Jordan held on to second, ahead of John Dhillon in the AF Corse Ferrari but, with Tom Webb also finishing second, the battle for the overall championship was a stalemate, with both scoring the same number of points. In GTB it was Nigel Armstrong who took the win in the Slidesports prepared Porsche 997 with Andrew Baker in third place.
“Tom was ahead of me on the grid by 3 hundredths of a second so we knew that we had to get a jump on him,” said Nigel. “We got him at the beginning then it was a case of trying to keep him behind us. He started to gain as my tyres started to disappear and luckily he came off or spun or did something because he disappeared from my mirrors just as my tyres were starting to go off. It was sort of like driving on glass in the last third of the race. I did well to hold on but he would have got me I’m sure.
Having started third on the grid, Anthony Wilds slipped back to fifth as the faster GTO cars came through on the drying track. The result nevertheless meant he claimed the GTC win, matching the achievement of his team mate and father Mike in race one. Finishing second was Tim Richards in the stunning, grey Lamborghini Huracan with Nick Staveley once again taking a podium trophy for third.
Jordan Witt bounced back from his wet Saturday form to claim victory in round 20 of the GT Cup.
The Natwich-based driver was carrying 60 seconds of success penalty going into the race and faced the prospect of a 2 minute and 20 second pit stop. His nearest rival around the Silverstone GP circuit was Graham Davidson in the McLaren, who only had to serve a 17 second penalty lining up a very interesting race. Jordan surged into the lead from the rolling start to build a gap. With over thirty seconds in hand, the Bentley driver pitted with Davidson joining him in the pits soon after. When they were released, Witt rejoined just behind his Scottish rival and set about overhauling him. The manoeuvre came on lap 19 allowing Jordan reel of the remaining laps and take another GTO victory.
“It was a really enjoyable race,” said Jordan. “Graham was there but once I saw him leaving the pit lane in front of me that just gave me the green light to go for it really. I had him in front and knew what I had to do then it was a case of managing the gap and bringing it home.”
With GTC title leader Paul Bailey and Andy Schulz unable to participate in the race due to engine issues, it left the McLaren of Scott Thomas & Matt Bell and the Porsche of Andy Demetriou & Piers Maserati as the nearest rivals to Mike and Anthony Wilds. It was the Porsche that lined up just behind the yellow Ferrari on the grid and would give chase during the race. Matt Bell took over the charge in the McLaren 650S Sprint after the pit stops but there was very little that could stop the father and son pairing from taking a third victory of the weekend.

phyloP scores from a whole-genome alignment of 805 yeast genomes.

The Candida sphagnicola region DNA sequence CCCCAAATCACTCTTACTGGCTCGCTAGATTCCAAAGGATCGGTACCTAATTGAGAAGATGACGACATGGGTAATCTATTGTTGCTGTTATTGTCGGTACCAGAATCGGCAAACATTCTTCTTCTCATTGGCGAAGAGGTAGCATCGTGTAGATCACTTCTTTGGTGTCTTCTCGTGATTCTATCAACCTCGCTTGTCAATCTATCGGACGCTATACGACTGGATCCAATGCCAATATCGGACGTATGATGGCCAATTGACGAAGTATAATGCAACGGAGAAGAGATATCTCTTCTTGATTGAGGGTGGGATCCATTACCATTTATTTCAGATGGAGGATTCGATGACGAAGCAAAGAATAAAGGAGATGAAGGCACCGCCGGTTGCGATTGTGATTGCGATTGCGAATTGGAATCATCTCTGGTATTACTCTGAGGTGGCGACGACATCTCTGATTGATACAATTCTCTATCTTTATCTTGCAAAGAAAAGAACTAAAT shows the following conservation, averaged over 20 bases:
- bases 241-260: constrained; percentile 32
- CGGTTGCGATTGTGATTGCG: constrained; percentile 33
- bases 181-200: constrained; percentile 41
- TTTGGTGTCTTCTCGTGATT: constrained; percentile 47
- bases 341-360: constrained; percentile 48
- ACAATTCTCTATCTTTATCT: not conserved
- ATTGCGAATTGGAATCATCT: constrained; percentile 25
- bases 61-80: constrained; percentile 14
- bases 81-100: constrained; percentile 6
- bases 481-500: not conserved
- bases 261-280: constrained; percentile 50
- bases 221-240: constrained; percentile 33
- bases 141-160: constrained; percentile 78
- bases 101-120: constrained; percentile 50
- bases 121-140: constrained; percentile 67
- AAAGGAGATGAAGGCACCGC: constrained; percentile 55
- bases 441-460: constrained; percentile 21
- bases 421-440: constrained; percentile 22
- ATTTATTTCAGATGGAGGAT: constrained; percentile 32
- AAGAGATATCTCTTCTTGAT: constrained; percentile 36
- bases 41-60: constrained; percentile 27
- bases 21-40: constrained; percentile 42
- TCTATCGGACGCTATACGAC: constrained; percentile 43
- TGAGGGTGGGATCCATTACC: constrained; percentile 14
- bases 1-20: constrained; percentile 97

“It was a great race, said Anthony. “Off the line we gave space to the GT3 cars because we knew we couldn’t catch them in the dry. I’d already spoken to Piers and we knew we were going to have a close race, he pulled in behind me and we had a good race. It was lovely.”
“It seemed as though I was only in the car for two minutes,” added Mike. “Anthony did the bulk of it from the start and I don’t know why but I didn’t have a lot of confidence in the car on the opening laps. It was sliding around a lot and was quite slow. Then the car seemed to come to me. The radio wasn’t working very well so I wasn’t sure how the group battle was going, so I just drove as hard as I could and luckily we got three out of three and I’m absolutely delighted about it.”
In GTB James Webb was faced with a similar dilemma to Jordan Witt with 55 seconds of success penalty to serve and had fierce competition from the two Porsches of Nigel Armstrong & Jamie Dawson and Mike Sellar & Guy Riall. After the pit stops the number 22 Porsche would emerge in the lead with James hunting him down. The move came three laps from the end of the race when he snatched the lead from Dawson to secure a well earned victory.
“I had one of the Porsches and a BMW ahead of me at the start which I didn’t want as I wanted to build up a bit of a gap,” said James. “I managed to make a move within one or two laps fortunately and was able to eek out an advantage. After the pit stops we only had one car to overtake and I got him with a couple of laps to go so I timed it well.”
The happiest man on the podium however was Brent Millage, taking GTA victory ahead of the BMW of new entrants Dave Cooper & Jason Dixon and the Ginetta of Daniel O’Brien. Lap 17 would prove to be a turning point in the race for the group as Esmee Hawkey exited from third place at Copse corner whilst Millage would take the lead from Cooper later that lap. After that, Brent brought the car home for a thoroughly deserved second win of the year.